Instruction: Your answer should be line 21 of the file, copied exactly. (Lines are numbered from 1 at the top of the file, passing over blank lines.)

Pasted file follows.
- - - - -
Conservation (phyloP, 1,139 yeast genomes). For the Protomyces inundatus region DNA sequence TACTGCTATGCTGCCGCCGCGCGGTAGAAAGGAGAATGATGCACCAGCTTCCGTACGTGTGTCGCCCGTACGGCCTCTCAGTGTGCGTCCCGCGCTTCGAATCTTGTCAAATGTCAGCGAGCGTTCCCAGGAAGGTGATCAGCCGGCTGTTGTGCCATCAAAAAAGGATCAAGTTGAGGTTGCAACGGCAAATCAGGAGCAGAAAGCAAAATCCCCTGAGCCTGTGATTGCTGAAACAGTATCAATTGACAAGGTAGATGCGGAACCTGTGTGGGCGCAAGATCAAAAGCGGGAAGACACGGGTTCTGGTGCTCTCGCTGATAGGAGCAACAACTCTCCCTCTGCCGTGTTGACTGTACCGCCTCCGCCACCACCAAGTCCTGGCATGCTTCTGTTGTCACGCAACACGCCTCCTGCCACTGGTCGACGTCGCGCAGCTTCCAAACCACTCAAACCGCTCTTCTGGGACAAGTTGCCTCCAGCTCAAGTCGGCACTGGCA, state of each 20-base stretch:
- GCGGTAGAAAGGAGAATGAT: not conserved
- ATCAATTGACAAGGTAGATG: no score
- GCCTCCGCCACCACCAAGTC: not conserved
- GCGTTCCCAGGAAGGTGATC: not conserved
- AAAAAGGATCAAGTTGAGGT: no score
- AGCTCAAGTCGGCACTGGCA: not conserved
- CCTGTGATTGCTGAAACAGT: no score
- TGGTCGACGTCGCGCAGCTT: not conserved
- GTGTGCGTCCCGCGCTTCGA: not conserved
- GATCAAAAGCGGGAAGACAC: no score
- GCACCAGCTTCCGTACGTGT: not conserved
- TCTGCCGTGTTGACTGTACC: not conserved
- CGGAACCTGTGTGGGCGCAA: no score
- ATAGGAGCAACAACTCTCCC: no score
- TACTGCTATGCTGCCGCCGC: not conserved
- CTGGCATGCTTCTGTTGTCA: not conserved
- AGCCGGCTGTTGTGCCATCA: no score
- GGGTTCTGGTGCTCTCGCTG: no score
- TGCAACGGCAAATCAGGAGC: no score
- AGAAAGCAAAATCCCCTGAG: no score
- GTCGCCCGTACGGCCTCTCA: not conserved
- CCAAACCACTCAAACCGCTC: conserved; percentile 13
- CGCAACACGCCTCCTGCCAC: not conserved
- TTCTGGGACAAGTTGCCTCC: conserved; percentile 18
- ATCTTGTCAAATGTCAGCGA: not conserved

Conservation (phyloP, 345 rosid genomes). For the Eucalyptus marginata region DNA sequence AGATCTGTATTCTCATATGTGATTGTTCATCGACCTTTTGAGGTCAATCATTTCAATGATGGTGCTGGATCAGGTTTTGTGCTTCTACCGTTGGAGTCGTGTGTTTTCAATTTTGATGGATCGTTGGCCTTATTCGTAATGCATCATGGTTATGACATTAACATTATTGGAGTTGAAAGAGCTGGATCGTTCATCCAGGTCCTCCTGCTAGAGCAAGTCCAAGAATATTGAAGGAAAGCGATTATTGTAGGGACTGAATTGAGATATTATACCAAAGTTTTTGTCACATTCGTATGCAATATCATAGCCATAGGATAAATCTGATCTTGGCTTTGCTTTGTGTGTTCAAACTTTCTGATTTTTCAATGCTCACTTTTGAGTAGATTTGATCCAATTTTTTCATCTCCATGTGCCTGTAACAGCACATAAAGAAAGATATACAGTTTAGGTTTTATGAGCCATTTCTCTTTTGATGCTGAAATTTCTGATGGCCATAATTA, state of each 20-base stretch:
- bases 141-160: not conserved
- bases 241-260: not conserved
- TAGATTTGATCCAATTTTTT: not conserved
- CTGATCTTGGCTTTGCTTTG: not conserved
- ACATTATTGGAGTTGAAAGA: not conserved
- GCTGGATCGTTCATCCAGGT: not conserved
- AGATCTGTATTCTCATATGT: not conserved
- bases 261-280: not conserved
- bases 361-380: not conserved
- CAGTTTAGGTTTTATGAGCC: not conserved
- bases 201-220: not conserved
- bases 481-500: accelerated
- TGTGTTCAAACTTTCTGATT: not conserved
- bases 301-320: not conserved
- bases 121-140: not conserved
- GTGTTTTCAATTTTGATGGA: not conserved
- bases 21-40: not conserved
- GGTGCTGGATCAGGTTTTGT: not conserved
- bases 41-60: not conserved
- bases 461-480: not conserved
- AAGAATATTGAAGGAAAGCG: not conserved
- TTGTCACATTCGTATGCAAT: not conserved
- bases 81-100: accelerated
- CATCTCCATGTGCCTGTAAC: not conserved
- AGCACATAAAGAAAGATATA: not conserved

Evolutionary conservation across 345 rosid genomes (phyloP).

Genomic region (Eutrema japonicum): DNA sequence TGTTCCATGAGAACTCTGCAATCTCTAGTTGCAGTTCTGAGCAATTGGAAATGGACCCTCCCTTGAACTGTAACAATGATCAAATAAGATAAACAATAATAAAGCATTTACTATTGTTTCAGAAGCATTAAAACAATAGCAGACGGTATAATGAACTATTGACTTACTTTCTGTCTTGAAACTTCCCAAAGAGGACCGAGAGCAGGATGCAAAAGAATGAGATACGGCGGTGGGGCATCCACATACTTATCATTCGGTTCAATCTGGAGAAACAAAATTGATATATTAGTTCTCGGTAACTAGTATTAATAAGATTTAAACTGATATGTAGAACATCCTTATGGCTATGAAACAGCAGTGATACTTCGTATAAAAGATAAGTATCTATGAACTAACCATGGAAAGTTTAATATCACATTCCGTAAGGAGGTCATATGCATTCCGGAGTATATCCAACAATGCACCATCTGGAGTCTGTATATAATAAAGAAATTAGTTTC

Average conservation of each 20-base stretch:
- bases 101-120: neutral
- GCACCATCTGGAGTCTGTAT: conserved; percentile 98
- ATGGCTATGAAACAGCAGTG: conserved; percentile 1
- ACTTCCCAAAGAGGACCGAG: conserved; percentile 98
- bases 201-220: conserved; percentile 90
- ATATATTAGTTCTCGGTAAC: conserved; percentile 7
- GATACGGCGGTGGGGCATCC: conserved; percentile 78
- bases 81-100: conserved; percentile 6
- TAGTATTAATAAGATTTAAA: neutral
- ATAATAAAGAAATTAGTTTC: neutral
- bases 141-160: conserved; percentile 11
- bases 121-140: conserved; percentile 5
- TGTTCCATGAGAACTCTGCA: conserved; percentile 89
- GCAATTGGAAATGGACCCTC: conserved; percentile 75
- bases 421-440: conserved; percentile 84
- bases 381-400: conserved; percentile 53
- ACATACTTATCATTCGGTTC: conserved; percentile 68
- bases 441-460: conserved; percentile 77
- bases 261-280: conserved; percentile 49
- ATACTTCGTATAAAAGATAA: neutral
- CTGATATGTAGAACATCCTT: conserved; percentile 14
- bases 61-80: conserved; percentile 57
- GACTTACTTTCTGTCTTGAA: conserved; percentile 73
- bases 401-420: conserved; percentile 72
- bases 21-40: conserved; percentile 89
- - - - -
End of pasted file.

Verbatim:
- AGAAAGCAAAATCCCCTGAG: no score